Rand Paul’s Twisted Race Lies: His New Views on Civil Rights Are as Phony as the Old Ones
Photo Credit: By Gage Skidmore from Peoria, AZ, United States of America (Rand Paul Uploaded by AlbertHerring) [CC-BY-SA-2.0 (http://creativecommons.org/licenses/by-sa/2.0)], via Wikimedia Commons
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If you Google “Rand Paul Civil Rights Act,” the first prompt that comes up is “unconstitutional,” so it was definitely heartening to see his apparent about-face on the act’s 50th anniversary, when he attended a local commemoration at the Shelbyville, Kentucky, home of Dr. Maurice F. Rabb, a prominent civil rights activist in the 1940s and ’50s. “Every major civil rights activist that came to the South stayed with my parents,” Chris Rabb said. “They were not allowed to stay in hotels.”
Paul has previously voiced his objection to the Civil Rights Act precisely because it put an end to such private-sector discrimination. But on this occasion, he released a statement saying, “’It is simply unimaginable to think what modern America would be like if it were not for the brave men and women who stood up for the rights of all Americans. The legislation changed the future of our nation by enforcing the belief that all men and women are created equal.”
The next day, Rachel Maddow duly noted Paul’s change of heart. “Rand Paul went to Shelbyville yesterday, and he sang the praises of the civil rights movement and the civil rights activists and specifically the Civil Rights Act of 1964,” she said, going on to repeat Paul’s statement, even displaying it on screen. “Rand Paul coming out in full support of the Civil Rights Act of 1964,” she said afterward, “which is nice, and I don’t mean to be raining on the parade, but I have to point out that this marks something of a shift in Rand Paul’s position on this legislation.” She then replayed a clip of her famous May 19, 2010 interview with Paul, in which he repeatedly refused to say he would have supported the bill. Specifically, she played a segment in which Paul said, “There’s 10 different titles, you know, to the Civil Rights Act, and nine out of 10 deal with public institutions, and I’m absolutely in favor of. One deals with private institutions, and had I been around, I would have tried to modify that.” He went on to indicate that he might or might not have finally agreed to support the bill, with just one title that he objected to.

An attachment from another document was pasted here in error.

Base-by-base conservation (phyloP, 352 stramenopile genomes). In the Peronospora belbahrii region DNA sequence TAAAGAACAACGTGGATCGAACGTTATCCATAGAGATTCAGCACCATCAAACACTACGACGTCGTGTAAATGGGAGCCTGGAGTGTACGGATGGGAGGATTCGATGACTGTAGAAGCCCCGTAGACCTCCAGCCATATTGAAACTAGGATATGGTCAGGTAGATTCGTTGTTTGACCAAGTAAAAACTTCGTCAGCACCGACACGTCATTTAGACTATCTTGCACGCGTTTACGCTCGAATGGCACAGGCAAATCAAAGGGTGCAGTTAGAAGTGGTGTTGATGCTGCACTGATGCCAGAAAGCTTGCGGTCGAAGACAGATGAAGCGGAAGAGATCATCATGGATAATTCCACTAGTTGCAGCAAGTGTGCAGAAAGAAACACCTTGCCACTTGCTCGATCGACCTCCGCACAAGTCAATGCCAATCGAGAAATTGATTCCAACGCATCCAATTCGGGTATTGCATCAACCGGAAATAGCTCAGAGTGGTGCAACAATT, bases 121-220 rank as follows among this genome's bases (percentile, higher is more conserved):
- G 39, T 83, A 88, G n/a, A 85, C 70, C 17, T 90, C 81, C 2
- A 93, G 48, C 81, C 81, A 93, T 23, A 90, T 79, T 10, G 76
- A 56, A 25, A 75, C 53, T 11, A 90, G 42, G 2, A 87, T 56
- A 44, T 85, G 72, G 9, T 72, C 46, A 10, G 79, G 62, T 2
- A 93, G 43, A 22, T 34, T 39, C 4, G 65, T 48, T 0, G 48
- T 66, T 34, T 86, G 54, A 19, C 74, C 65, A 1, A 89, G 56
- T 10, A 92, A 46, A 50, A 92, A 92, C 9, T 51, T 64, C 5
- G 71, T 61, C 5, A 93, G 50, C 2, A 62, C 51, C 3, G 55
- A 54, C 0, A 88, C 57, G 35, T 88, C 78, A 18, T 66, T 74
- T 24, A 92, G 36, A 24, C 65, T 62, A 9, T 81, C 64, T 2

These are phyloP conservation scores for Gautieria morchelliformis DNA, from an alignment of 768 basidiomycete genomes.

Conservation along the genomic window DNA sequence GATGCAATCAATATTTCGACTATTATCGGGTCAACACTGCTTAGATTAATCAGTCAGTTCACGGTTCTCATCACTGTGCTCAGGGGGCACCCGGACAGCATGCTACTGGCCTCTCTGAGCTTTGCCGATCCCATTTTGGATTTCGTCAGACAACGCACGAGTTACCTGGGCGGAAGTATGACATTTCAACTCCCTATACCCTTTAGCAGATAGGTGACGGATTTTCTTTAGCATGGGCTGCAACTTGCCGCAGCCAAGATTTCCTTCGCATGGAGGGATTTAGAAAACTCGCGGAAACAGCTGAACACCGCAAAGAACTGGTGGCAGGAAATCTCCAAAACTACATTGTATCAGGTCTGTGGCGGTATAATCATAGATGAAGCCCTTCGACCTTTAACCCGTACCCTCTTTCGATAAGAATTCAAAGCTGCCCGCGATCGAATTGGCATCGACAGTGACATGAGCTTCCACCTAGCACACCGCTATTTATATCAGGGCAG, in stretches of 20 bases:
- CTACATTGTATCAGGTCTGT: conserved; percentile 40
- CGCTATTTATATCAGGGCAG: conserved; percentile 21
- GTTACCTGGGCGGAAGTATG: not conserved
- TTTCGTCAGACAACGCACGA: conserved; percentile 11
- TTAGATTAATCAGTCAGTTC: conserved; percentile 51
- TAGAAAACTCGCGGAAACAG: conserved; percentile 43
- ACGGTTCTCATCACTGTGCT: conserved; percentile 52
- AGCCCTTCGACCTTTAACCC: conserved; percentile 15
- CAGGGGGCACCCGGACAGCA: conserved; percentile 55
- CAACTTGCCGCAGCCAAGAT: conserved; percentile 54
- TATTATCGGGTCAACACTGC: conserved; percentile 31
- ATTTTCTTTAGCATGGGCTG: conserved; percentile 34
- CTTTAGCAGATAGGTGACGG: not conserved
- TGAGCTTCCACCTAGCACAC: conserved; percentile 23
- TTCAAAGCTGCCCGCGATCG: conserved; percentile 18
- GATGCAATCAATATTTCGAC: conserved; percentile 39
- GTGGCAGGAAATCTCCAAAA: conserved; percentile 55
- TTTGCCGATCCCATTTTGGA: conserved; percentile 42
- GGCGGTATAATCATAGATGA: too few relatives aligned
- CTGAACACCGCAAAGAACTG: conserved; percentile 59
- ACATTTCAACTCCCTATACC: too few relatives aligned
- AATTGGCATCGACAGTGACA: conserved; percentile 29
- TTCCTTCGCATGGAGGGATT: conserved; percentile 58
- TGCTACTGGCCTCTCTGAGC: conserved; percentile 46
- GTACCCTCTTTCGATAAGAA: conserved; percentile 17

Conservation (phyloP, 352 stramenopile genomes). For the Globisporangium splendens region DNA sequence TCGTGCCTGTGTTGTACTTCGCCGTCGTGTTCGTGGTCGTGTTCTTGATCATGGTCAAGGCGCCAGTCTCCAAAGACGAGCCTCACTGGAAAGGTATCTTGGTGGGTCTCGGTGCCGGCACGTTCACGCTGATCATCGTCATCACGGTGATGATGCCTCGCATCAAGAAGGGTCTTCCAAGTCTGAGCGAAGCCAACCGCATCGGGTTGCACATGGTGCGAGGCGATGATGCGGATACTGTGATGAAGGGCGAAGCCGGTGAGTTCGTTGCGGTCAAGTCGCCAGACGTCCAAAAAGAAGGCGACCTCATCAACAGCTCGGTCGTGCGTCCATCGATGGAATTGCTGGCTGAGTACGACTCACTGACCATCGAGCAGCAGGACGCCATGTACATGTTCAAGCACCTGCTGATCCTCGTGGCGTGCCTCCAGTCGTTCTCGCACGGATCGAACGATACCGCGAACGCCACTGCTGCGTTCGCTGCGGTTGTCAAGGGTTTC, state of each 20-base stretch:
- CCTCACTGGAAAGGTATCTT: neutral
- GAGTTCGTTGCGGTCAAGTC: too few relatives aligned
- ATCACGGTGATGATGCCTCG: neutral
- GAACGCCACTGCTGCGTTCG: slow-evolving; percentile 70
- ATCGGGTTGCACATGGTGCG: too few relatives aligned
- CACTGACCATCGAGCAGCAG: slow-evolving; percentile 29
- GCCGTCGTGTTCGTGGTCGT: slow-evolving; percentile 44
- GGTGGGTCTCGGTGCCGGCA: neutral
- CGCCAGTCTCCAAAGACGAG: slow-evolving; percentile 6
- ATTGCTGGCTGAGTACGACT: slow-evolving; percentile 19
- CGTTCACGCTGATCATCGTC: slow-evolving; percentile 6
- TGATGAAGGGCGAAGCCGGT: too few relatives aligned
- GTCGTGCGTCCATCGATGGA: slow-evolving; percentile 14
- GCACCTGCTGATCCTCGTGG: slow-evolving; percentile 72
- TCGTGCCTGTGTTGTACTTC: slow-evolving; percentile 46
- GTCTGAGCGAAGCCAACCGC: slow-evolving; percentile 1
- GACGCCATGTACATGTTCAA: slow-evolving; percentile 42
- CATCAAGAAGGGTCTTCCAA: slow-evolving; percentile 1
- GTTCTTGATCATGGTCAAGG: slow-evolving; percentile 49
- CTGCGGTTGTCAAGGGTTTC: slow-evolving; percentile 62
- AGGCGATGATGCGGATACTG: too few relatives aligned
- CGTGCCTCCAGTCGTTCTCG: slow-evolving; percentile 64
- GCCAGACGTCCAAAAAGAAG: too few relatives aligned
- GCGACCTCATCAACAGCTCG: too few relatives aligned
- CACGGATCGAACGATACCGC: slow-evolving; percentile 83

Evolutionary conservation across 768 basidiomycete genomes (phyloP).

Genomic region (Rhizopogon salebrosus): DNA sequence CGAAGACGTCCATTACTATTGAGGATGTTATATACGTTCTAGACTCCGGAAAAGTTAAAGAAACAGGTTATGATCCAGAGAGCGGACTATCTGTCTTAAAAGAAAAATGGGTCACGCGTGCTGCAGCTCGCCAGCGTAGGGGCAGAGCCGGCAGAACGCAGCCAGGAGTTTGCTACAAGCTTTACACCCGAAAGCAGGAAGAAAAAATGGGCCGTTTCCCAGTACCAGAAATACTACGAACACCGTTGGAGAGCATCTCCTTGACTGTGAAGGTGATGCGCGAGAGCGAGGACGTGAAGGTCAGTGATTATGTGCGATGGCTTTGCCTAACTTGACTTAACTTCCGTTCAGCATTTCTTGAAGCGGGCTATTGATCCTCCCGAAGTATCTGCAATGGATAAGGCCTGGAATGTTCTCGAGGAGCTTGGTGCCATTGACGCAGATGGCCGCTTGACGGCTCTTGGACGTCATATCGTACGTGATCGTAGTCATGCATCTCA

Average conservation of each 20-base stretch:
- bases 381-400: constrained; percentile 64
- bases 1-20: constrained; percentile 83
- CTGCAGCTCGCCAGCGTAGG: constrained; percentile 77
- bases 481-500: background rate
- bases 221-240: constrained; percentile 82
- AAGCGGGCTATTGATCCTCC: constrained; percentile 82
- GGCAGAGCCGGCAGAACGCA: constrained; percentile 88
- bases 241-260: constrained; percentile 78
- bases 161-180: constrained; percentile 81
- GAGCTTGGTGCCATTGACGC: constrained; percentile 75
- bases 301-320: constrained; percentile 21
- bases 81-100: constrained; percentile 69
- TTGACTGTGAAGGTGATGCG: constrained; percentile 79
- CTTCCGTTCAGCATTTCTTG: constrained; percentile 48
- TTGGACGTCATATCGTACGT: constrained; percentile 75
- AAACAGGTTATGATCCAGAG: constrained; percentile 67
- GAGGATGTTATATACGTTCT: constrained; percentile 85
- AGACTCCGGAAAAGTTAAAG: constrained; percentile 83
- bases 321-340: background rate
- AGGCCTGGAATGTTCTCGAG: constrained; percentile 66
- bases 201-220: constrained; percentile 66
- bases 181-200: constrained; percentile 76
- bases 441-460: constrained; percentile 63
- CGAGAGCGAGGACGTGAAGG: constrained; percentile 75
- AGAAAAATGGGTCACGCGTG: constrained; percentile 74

I can’t help but join with Maddow in applauding Paul’s change of heart — but I do still harbor some deeper doubts, not least because Paul has dissembled, disinformed and confused so frequently and so much on the subject over the years — he’s even gotten the number of titles in the Civil Rights Act wrong; there are 11 of them, not 10. More significantly, as Ian Millhiser noted back on April 10, 2013, there are numerous examples of Paul going on the record — both in print and on videotape — expressing his opposition to the Civil Rights Act:
Here’s video of him saying it to a Kentucky paper’s editorial board. Here’s a lengthy interview where he tries to defend his opposition to the Civil Rights Act to MSNBC’s Rachel Maddow. Here’s video from just last year of him defending his father’s opposition to the Civil Rights Act (according to Rand Paul, “it’s not all about race relations, it’s about controlling property, ultimately.”)
Yet on that date, Millhiser noted, Paul insisted otherwise to an audience at the historically black Howard University. “I’ve never been against the Civil Rights Act. Ever,” he said, “I have been concerned about the ramifications of the Civil Rights Act beyond race… but I’ve never come out in opposition.”
It’s good that Paul’s views have apparently evolved over time, but it’s disturbingly less good that he still can’t admit the change in his thinking, because there’s still a great deal of confusion, contradiction and outright falsehood that he’s perpetuating. In the passage I quoted above, for example, he substantially misrepresented the balance of the Civil Rights Act, and dramatically downplayed the extent of his “principled” opposition. A true change of heart would mean coming to terms with those inconvenient truths, admitting his past mistakes, and coming to terms with them, rather than stubbornly refusing to square with the facts.